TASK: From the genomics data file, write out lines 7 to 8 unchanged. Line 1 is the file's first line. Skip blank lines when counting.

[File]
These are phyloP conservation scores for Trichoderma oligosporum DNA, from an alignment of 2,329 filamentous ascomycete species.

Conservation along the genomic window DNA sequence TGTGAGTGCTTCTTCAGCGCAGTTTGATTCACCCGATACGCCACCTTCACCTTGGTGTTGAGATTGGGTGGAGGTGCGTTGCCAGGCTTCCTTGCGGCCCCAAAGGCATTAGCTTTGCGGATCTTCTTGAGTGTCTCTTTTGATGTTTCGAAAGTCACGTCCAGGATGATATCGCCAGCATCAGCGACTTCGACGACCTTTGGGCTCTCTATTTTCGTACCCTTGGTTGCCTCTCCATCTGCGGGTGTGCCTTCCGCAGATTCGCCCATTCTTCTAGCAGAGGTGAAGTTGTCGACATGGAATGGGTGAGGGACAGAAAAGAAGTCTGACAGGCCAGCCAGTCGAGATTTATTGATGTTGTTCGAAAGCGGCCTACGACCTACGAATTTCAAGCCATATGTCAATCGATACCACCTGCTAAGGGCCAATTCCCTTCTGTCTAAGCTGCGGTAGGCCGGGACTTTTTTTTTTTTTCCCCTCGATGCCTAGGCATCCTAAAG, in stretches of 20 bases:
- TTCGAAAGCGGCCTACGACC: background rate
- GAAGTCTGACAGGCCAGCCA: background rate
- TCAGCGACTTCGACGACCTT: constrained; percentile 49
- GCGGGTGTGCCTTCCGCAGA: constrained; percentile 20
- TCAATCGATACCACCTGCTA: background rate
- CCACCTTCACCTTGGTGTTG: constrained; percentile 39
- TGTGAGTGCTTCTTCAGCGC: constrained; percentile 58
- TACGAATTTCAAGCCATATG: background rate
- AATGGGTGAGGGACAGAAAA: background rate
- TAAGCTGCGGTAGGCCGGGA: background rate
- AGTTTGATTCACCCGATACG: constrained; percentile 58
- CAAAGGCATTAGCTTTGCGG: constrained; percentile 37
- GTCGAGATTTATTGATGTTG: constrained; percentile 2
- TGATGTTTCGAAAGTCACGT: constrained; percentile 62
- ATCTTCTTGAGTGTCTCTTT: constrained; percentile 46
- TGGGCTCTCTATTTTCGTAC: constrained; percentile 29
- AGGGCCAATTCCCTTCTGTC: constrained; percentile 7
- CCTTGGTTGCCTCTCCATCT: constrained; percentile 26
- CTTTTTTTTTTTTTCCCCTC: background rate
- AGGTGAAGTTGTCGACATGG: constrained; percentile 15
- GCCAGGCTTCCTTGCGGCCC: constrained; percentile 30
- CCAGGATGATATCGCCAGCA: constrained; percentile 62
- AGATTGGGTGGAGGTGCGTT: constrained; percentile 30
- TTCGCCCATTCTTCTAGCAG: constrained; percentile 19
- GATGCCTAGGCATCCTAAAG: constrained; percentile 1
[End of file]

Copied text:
- TCAATCGATACCACCTGCTA: background rate
- CCACCTTCACCTTGGTGTTG: constrained; percentile 39